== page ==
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View Full Version : rural property: rent then buy it ?



treacle
13-01-15, 10:00 AM
.... if you rent a property, does a vendor generally give you first dibs on buying it when they finally decide to sell it ?

midnightly
13-01-15, 10:37 AM
No, he usually doesn't. If you're lucky he might mention in passing that he's put his place on the market but he might not either and you won't know anything until the new owners move in and kick you out.

On the other hand he might be a really nice bloke and offer his place to you at a lower price than it's worth. LOL. In yer dreams.

Ask him if he's selling, for the name of the agent, and go from there. He may prefer no agent but most do in spite of their commission because the conveyancing guys then need to do more and they can charge through the roof.

LisaL
13-01-15, 11:05 AM
Everyone wants to get the best price they can for their property and who can blame them. Start saving your deposit - if that means winding back on the spending surely it's worth it.

treacle
13-01-15, 11:54 AM
thankyou for replies

.... what sort of deposit does the brains trust think that someone would want to have to get a property that's on the market for 400k ? - 53k ?

teetee
13-01-15, 12:05 PM
Banks vary a bit in deposit, especially in rural properties they are much more cautious than they used to be, also check what the property is valued at (by a bank) because that will influence whether they will lend to you and how much deposit you need. IME many valuers are useless for rural and equestrian properties if there are no comparable sales in the area since that's pretty much all they seem to do, just a property sales search.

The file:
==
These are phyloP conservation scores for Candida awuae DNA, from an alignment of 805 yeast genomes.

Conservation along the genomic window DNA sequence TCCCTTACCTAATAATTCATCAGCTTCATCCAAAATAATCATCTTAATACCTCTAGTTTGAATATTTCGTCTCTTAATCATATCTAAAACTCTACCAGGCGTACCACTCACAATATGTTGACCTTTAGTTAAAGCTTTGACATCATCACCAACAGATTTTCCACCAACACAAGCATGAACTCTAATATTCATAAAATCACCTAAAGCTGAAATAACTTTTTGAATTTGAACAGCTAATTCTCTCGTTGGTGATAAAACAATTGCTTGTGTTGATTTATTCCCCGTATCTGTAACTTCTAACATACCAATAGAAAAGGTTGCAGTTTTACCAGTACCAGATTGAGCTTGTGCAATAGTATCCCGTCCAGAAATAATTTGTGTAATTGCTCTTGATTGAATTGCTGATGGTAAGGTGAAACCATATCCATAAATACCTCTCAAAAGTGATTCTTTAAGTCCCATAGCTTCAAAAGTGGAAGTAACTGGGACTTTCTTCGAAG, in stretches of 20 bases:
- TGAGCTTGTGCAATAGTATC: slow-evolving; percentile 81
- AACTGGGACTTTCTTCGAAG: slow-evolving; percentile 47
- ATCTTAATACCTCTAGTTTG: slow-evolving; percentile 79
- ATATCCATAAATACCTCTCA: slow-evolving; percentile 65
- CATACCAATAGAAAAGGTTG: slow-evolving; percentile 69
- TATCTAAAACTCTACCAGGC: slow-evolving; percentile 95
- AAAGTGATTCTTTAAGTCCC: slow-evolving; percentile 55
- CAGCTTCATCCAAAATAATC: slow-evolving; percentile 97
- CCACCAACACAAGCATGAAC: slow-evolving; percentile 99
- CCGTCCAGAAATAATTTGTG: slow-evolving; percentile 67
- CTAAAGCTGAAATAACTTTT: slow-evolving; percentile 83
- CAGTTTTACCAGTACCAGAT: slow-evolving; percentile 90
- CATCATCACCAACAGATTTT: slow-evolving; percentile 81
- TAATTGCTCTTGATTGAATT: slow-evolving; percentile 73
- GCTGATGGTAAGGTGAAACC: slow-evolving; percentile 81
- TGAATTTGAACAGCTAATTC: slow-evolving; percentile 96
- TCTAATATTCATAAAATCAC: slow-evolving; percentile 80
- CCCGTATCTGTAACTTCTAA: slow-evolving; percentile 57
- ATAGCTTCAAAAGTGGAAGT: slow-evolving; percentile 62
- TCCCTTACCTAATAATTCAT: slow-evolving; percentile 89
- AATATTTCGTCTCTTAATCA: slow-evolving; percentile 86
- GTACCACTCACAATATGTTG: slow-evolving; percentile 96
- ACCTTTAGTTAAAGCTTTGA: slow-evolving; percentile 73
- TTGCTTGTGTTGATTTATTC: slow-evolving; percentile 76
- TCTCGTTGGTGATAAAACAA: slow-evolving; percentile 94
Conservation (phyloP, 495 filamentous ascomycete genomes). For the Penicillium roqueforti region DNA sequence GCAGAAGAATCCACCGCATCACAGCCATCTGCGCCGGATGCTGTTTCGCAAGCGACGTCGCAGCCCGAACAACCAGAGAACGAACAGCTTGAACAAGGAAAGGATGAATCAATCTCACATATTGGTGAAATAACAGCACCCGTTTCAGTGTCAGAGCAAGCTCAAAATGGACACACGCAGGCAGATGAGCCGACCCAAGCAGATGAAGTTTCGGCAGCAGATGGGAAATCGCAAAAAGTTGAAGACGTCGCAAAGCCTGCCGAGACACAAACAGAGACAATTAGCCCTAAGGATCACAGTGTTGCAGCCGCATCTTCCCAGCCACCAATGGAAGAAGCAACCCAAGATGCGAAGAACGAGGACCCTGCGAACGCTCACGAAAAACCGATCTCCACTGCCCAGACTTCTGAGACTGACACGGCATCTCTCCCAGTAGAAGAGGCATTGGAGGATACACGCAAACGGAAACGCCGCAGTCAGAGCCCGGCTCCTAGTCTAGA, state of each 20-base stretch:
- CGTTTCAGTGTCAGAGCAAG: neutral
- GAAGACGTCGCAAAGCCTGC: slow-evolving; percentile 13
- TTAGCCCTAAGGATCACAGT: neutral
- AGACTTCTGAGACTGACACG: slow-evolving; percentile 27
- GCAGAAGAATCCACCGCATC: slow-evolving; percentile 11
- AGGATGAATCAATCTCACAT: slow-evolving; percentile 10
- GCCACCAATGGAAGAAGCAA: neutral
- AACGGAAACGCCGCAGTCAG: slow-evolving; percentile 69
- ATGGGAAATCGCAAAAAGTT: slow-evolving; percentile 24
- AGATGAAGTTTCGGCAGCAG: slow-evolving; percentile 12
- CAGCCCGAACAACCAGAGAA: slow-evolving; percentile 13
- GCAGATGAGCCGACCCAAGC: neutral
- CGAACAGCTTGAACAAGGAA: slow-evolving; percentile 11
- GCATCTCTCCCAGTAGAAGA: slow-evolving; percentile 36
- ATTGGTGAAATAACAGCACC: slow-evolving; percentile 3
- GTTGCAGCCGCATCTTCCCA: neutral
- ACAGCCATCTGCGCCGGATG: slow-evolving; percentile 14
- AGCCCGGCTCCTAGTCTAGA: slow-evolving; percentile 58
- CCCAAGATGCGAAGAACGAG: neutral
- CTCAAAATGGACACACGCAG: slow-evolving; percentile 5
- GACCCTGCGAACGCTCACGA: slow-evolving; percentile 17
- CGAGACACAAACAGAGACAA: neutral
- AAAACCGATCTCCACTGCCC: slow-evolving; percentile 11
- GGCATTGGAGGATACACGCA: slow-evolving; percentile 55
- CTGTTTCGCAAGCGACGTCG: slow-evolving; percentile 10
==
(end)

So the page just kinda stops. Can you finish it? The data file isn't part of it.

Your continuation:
midnightly
13-01-15, 12:30 PM
That's right. If it's zoned "farming" the banks are very cautious. I have reason to believe they are wanting 50% deposit.

Often a reliable mortgage broker is a good idea.

The real estate agent should have a good idea of the bank valuation.

thejoth
13-01-15, 01:21 PM
40% deposit for rural around my part of the world, last time I checked.

which is also minders, so listen to her, 50% yikes!

cyrus
13-01-15, 05:14 PM
Good luck with it. Just save and go for it if you can. Nothing is certain even if they decide to sell, anyone can bump you out.
Hopefully you find a good lender at low deposit.

LisaL
13-01-15, 06:24 PM
What you could do is save $10-$20k and get a loan to buy a unit or house in town. Make that your investment and negative gear. That will get your foot in the door of the housing market. Whack money and rent on that loan and get equity in that investment and then borrow against it for acreage or sell it to buy your acreage. You can buy nice house to rent out in slogan (Brisbane) for less than $300k and the rental return on them is quite good.

You can also get Smartloams or Aussie or some other mortgage broker to meet with you for free and talk to them about options for getting into the housing market.

If you are renting on acreage - mum saved the money for their deposit by buying milking cows, then buying calves to feed on the cows and raising the calves for meat. Other farming types have saved money by buying sheep or cattle, droving them to put the weight on then selling for a profit. Saving money is the most difficult but worthwhile part.

screwloose
13-01-15, 06:30 PM
Whilst they don't need to give you first offer most do. Deposit wise it all depends on the size. Properties under 20acres are normally 20% for no mortgage insurance. You can get a lower deposit if you are willing to pay.... Also look into vendor financing aswell. This might also be an option.
Get yourself a broker and go from there :)

misglen
14-01-15, 12:03 AM
No, he usually doesn't. If you're lucky he might mention in passing that he's put his place on the market but he might not either and you won't know anything until the new owners move in and kick you out.

On the other hand he might be a really nice bloke and offer his place to you at a lower price than it's worth. LOL. In yer dreams.

Ask him if he's selling, for the name of the agent, and go from there. He may prefer no agent but most do in spite of their commission because the conveyancing guys then need to do more and they can charge through the roof.


Have to pull you up on that midnightly, most people who find their own buyer do Not engage an agent. The extra couple of hundred dollars your conveyancer charges to prepare contracts is many thousands less than what an agent would charge on commission